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WHAT YOU NEED TO KNOW:
What do I need to know about a tendon repair?
A tendon repair is surgery to fix a torn or ruptured tendon.
How do I prepare for a tendon repair?
Your healthcare provider will talk to you about how to prepare for surgery. He may tell you not to eat or drink anything after midnight on the day of your surgery. He will tell you what medicines to take or not take on the day of your surgery. You may need to stop taking blood thinners or aspirin several days before your surgery. You may need an x-ray, ultrasound, or MRI before surgery. This will help your healthcare provider plan for your surgery. Arrange for someone to drive you home after your surgery.
What will happen during a tendon repair?
- You may be given general anesthesia to keep you asleep and free from pain during surgery. You may instead be given local anesthesia to numb the surgery area. With local anesthesia, you may still feel pressure or pushing during surgery, but you should not feel any pain. If you are given local anesthesia, you may be awake during surgery. Your healthcare provider may ask you to move your arm or leg. This will let him see how well your tendon moves after it is fixed.
- Your healthcare provider will make one or more incisions near your tendon. He will use multiple stitches to put your tendon together. Your healthcare provider may need to use a tendon from another part of your body. This tendon will be used to reattach your tendon to your bone. A second incision will be made where this tendon is taken. If a tendon in your finger is repaired, your healthcare provider may place a small button on the outside of your fingernail. The button will help hold your tendon and bone together. It will be removed at a later time. When your healthcare provider is finished, he will close your incision with stitches. A bandage will be placed over your incision. A splint or cast will also be placed around your arm or leg.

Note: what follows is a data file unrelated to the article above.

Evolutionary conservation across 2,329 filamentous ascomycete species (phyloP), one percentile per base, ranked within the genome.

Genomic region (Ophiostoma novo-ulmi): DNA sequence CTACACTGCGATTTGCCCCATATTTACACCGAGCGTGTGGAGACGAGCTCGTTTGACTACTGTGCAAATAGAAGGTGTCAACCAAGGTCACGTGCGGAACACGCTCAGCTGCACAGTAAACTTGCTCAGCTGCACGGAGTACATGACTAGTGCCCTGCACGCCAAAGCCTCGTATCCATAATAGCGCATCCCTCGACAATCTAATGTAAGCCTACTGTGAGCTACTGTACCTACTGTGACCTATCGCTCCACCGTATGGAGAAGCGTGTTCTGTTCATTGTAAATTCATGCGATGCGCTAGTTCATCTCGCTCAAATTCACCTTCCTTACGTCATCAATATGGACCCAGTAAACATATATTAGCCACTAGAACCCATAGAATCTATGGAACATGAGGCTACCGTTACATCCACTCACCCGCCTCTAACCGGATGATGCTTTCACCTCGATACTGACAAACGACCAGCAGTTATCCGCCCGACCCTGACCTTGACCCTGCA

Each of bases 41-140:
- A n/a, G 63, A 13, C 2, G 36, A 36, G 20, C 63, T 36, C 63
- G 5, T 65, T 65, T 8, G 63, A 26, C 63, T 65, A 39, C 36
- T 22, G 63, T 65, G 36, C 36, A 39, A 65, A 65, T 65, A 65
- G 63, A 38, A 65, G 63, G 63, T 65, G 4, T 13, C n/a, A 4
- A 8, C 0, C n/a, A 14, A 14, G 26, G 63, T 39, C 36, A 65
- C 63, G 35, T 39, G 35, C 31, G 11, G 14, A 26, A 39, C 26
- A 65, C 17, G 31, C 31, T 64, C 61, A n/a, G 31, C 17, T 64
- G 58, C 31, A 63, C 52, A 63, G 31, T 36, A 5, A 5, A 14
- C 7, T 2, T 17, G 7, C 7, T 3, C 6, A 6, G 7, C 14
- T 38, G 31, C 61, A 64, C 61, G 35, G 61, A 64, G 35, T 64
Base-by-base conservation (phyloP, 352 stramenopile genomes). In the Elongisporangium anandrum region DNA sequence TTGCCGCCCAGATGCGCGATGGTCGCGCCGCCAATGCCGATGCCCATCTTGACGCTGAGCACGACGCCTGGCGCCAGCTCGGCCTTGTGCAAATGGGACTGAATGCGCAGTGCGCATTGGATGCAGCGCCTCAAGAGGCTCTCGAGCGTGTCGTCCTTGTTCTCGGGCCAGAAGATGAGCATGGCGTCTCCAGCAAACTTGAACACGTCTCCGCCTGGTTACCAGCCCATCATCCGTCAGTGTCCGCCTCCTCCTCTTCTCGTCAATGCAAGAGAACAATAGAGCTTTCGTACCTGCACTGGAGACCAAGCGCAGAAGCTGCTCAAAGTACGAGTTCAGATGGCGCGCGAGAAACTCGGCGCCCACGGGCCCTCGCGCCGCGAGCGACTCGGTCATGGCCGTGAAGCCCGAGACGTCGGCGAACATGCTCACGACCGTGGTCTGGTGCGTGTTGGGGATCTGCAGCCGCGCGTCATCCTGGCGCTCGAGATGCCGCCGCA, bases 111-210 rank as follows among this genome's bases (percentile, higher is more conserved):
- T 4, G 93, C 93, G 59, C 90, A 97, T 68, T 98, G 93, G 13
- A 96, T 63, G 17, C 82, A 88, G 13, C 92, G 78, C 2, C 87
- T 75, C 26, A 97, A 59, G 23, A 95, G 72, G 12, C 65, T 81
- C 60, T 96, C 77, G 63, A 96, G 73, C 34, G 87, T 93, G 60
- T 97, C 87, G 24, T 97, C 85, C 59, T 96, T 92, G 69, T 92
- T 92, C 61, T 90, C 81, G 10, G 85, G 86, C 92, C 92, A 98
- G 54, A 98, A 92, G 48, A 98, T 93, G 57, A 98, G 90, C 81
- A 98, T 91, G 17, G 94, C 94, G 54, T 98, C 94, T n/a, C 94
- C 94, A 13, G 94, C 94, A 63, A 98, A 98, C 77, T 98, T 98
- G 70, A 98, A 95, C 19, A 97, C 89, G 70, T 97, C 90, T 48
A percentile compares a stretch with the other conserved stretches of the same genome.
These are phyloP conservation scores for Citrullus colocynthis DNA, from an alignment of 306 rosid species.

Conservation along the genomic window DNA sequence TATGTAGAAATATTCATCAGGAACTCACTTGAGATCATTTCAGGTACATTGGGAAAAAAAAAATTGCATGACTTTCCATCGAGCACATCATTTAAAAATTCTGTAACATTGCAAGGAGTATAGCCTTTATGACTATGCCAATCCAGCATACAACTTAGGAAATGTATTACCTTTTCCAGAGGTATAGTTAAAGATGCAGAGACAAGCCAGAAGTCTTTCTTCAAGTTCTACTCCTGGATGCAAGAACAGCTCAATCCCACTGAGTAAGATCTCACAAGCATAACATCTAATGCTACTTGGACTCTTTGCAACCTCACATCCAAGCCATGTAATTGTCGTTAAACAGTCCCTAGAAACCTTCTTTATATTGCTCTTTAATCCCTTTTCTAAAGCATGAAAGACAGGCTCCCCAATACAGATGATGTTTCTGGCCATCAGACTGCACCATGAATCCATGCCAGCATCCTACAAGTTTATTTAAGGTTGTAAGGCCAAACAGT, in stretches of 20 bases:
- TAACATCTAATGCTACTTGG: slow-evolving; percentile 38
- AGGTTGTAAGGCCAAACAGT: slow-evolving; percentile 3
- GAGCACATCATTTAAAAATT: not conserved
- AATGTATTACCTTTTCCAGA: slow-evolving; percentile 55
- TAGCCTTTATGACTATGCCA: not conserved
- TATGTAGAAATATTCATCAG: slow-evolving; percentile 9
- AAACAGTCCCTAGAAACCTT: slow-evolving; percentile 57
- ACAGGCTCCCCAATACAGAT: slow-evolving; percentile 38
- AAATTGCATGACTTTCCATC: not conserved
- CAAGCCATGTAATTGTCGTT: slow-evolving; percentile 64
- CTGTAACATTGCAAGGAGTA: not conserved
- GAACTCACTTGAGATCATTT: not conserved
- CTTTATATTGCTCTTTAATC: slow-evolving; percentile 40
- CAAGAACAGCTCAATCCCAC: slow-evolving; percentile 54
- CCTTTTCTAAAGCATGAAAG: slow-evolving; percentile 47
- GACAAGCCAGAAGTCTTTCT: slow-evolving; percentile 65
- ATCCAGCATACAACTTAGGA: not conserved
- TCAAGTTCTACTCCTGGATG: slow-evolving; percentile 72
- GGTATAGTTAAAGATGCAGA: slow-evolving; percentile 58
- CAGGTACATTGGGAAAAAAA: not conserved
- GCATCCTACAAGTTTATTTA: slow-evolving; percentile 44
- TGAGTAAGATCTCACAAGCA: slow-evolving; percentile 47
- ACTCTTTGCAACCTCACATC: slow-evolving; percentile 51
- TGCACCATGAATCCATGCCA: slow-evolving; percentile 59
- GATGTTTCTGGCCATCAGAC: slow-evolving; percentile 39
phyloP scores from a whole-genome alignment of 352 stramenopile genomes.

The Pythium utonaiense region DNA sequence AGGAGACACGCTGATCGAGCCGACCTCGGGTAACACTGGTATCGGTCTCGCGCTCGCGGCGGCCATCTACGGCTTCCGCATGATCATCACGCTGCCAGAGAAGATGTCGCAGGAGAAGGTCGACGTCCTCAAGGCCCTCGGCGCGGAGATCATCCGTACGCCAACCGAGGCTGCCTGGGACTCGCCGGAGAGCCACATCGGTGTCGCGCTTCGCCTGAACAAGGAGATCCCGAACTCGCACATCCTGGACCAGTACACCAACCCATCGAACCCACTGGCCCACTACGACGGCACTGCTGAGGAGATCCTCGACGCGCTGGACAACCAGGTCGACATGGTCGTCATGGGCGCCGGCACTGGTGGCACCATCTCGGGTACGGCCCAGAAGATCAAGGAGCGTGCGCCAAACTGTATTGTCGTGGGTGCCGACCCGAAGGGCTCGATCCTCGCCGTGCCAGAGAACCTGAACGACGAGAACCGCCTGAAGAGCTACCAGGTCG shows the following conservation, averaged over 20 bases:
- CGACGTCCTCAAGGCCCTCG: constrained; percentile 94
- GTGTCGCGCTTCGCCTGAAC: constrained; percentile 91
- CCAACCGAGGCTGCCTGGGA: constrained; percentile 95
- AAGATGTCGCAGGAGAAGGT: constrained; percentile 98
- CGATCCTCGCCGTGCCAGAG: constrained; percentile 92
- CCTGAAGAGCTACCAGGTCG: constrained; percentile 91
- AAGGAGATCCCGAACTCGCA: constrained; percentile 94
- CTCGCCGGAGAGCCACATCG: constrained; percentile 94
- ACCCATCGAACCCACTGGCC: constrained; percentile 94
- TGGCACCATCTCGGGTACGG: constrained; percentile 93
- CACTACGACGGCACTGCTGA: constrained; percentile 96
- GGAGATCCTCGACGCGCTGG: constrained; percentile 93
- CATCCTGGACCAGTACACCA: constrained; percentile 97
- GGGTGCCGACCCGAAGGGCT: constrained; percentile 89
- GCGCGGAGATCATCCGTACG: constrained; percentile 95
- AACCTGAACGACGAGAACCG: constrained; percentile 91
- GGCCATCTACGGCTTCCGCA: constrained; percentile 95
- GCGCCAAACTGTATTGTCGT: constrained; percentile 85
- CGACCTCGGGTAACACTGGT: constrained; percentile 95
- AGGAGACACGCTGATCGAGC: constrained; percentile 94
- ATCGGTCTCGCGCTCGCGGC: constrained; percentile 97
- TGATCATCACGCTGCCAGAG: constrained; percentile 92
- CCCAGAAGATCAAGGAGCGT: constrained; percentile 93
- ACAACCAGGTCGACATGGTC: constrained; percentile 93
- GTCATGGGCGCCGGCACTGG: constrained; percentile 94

What will happen after a tendon repair?
Healthcare providers will monitor you until you are awake. You may be able to go home when your pain is controlled. You may need to wear a cast or splint for several weeks after surgery. You will need to go to physical therapy.
What are the risks of a tendon repair?
You may bleed more than expected or get an infection. Blood vessels, nerves, or muscles may be damaged during surgery. You may continue to have weakness or trouble moving your affected body part. The stitches used to repair your tendon may come apart. Your tendon may separate from your bone. You may need more surgery to fix these problems.
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